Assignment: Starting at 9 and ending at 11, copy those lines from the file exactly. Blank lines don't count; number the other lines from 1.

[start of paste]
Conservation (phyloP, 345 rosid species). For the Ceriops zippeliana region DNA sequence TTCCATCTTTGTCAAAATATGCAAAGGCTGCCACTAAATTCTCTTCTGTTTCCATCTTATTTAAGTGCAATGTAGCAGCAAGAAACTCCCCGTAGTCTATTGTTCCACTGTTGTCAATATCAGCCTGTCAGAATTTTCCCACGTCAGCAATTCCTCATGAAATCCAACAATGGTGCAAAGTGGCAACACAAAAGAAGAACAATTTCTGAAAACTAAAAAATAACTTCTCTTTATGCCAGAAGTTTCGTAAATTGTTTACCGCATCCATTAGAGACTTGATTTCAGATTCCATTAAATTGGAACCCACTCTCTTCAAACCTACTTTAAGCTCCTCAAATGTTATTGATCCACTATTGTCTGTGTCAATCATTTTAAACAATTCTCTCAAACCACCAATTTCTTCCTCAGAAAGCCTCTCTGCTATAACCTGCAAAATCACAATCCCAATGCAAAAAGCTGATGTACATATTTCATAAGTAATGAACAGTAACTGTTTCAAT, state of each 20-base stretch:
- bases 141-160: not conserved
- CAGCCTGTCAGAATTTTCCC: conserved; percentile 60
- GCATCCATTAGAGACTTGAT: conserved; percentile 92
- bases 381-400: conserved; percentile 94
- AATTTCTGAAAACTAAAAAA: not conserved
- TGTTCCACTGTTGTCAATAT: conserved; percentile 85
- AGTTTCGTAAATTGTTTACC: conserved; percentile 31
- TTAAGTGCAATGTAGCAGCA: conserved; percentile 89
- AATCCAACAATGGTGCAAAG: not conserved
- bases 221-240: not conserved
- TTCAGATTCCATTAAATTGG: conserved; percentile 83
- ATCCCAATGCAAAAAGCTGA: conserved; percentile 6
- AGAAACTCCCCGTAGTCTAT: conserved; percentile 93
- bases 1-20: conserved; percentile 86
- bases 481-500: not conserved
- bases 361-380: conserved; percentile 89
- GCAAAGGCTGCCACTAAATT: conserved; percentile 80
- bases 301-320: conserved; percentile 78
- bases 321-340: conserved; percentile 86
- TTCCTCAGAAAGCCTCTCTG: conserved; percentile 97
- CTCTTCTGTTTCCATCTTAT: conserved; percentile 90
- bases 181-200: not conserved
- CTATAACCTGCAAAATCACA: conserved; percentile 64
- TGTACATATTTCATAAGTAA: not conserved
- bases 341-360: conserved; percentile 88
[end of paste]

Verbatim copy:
- TTAAGTGCAATGTAGCAGCA: conserved; percentile 89
- AATCCAACAATGGTGCAAAG: not conserved
- bases 221-240: not conserved